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Democratic Sen. Mark Udall has consistently attacked his Republican challenger, Rep. Cory Gardner, for supporting anti-abortion measures like personhood legislation. But Gardner is on the offensive with a new ad airing in the Colorado Senate race about women’s health issues.
"What’s the difference between me and Mark Udall on contraception?" Gardner says. "I believe the pill ought to be available over the counter, around the clock, without a prescription. Cheaper and easier for you. Mark Udall’s plan is different. He wants to keep government bureaucrats between you and your health care plan. That means more politics and more profits for drug companies. My plan means more rights, more freedom and more control for you."
Udall’s "plan" is essentially the Affordable Care Act, which requires health insurance companies to provide access to FDA-approved contraceptives without cost sharing, meaning the consumer pays nothing for their prescription at the pharmacy.
Gardner, who has repeatedly voted to repeal President Barack Obama’s health care law, says he believes a "cheaper and easier" alternative is to allow the pill to be sold over the counter, meaning without a prescription.
Gardner’s campaign said his plan has two parts: Allow the pill to be sold over-the-counter and "ensure that women can be reimbursed for those through insurance." His campaign said both can be accomplished without the Affordable Care Act.
If the Affordable Care Act is not repealed, though, Gardner wants to allow insurance providers to cover the pill over-the-counter without a prescription. Udall’s campaign said he supports allowing over-the-counter sales of the pill as long as insurance companies are still mandated to cover it without any cost sharing.
So we’re left comparing the Affordable Care Act to Gardner’s position, which is repeal the ACA and replace its contraceptive component with his proposal.
Which contraceptive plan is "cheaper and easier"?
We found that even the groups that advocate making the pill available over the counter — like Jessica Arons, president and CEO of the Reproductive Health Technologies Project and Dan Grossman, vice president for research at Ibis Reproductive Health — did not believe it was a cheaper alternative for consumers than requiring insurance companies to cover contraceptives without cost sharing.
Gardner’s campaign pointed us to a study by the Consumer Healthcare Products Association, an advocacy group for the consumer health care products industry. The study looked at savings from several different drugs becoming available over-the-counter, but not the pill.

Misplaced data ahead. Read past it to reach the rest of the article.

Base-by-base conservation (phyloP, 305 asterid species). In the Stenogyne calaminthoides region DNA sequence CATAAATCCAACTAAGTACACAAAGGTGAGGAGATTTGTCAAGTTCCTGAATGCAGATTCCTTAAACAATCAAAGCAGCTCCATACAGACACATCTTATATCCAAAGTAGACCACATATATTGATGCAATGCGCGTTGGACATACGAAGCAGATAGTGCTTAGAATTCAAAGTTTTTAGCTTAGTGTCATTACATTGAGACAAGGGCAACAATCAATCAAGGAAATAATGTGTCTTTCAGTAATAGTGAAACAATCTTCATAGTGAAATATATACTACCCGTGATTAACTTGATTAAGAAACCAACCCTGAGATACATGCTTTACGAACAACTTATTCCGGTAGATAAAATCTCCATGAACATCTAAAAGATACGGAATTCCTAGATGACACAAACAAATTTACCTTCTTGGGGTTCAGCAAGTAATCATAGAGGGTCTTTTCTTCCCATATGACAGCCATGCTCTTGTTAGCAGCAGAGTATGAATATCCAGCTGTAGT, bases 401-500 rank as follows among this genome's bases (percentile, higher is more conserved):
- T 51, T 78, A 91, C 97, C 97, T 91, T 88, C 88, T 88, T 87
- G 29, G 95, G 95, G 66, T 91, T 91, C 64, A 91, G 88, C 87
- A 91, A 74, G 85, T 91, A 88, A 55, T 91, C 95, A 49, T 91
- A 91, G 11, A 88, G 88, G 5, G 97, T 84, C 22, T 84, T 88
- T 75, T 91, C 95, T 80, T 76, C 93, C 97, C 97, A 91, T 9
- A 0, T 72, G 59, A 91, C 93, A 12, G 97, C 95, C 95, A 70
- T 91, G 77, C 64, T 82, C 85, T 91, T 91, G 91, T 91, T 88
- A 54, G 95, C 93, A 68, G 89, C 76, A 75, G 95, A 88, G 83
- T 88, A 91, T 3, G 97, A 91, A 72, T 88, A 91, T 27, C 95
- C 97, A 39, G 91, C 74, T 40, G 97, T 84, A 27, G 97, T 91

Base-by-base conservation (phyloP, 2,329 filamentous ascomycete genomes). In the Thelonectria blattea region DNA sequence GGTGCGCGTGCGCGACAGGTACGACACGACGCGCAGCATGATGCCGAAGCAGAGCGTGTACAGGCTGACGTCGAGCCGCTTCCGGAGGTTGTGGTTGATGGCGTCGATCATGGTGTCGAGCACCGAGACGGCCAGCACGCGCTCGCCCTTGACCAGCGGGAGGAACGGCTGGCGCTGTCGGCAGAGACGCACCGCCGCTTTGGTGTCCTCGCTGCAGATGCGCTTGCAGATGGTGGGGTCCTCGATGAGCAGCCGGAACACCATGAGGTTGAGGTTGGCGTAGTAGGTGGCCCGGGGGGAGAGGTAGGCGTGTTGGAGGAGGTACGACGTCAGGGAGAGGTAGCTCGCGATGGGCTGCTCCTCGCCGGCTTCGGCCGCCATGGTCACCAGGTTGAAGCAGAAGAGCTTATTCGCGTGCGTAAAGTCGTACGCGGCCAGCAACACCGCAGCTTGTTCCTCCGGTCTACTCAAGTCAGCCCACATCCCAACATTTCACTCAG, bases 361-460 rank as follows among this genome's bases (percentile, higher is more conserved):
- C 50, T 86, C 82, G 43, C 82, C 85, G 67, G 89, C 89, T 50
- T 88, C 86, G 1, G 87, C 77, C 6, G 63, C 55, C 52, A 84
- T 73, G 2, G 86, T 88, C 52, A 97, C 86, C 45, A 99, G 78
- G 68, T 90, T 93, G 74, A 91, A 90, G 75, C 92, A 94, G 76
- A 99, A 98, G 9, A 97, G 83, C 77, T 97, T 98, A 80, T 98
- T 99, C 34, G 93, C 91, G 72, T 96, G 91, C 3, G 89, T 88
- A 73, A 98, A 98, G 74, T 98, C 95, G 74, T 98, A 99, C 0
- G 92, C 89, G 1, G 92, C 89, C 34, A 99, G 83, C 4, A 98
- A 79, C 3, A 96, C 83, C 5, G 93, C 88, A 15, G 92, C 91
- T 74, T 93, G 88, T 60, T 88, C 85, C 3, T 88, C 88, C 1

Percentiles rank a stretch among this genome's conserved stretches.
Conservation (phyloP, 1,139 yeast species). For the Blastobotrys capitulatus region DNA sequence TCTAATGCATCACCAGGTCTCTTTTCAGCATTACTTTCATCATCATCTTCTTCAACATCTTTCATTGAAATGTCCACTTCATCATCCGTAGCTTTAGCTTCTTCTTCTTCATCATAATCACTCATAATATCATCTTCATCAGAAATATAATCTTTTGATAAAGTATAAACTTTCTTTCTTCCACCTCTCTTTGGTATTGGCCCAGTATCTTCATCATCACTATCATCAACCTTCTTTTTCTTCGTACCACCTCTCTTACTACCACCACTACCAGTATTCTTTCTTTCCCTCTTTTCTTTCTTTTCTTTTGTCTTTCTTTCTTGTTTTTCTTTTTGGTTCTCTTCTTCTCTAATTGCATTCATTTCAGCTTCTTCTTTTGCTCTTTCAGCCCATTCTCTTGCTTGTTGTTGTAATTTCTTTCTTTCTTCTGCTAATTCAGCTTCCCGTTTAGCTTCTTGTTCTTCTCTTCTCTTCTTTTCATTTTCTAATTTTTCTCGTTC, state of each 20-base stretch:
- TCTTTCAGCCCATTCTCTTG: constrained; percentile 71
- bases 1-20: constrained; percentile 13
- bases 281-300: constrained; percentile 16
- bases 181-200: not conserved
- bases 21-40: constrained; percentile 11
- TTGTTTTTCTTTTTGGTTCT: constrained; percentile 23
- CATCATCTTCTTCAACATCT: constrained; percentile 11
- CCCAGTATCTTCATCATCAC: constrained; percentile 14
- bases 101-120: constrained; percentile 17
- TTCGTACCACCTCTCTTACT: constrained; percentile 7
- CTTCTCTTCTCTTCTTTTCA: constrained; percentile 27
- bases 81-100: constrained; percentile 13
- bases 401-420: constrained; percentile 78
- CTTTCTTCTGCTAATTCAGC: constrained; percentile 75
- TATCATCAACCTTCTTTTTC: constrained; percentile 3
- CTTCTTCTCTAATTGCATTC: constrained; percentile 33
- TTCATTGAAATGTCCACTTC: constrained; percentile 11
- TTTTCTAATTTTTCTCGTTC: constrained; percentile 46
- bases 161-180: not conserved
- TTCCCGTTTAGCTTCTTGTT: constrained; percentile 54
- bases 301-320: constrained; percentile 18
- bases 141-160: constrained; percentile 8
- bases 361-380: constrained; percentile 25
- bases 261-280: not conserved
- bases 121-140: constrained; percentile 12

The group estimated that each dollar spent on over-the-counter medicines saves the health care system up to $7, which comes to $102 billion annually.
About $25 billion of those savings come in the form of reduced drug costs. But the bulk of the savings is actually from avoiding trips to the doctor to get a prescription, the association found. (Imagine going to the doctor every time you had a cold to get a prescription for Sudafed or for Claritin when your allergies flared up. Those visits add up.)
However, under the Affordable Care Act, women’s preventive health care must be covered without cost-sharing, meaning a trip to the doctor to get a prescription for birth control would not have any out-of-pocket costs. So a big chunk of the alleged savings from moving the pill over-the-counter would not be realized; it’s already not costing consumers anything.
It’s also speculative for Gardner to insist that his plan is cheaper. As far as we can tell, there hasn’t been a study that looks specifically at the cost benefits of moving the pill over-the-counter, and a spokesperson for the Consumer Healthcare Products Association told us that they "can't speak to any specific product or ingredient."
That’s not to say that providing birth control without cost-sharing, as the Affordable Care Act does, is free to the healthcare system. When insurance companies are required to cover birth control or doctor visits without asking for a co-payment, those costs are baked into the monthly premium. You may not have to pay anything at the pharmacy, but you may pay for it in other ways, especially if you previously chose not to purchase insurance and suddenly are forced by the law to buy a policy. Some grandfathered plans may also choose to not cover these services and it does not address the millions of individuals who would remain uninsured under the law.
Zack Cooper, a health policy and economics professor at Princeton University, said it’s possible that if the pill was reclassified as over-the-counter, consumers would have more options, sales volume would go up and competition would increase between drug companies. These factors can all lead to prices going down.
But he said it’s also possible that it has a negative effect, since suddenly consumers are paying for birth control at the point-of-purchase instead of getting it at no cost.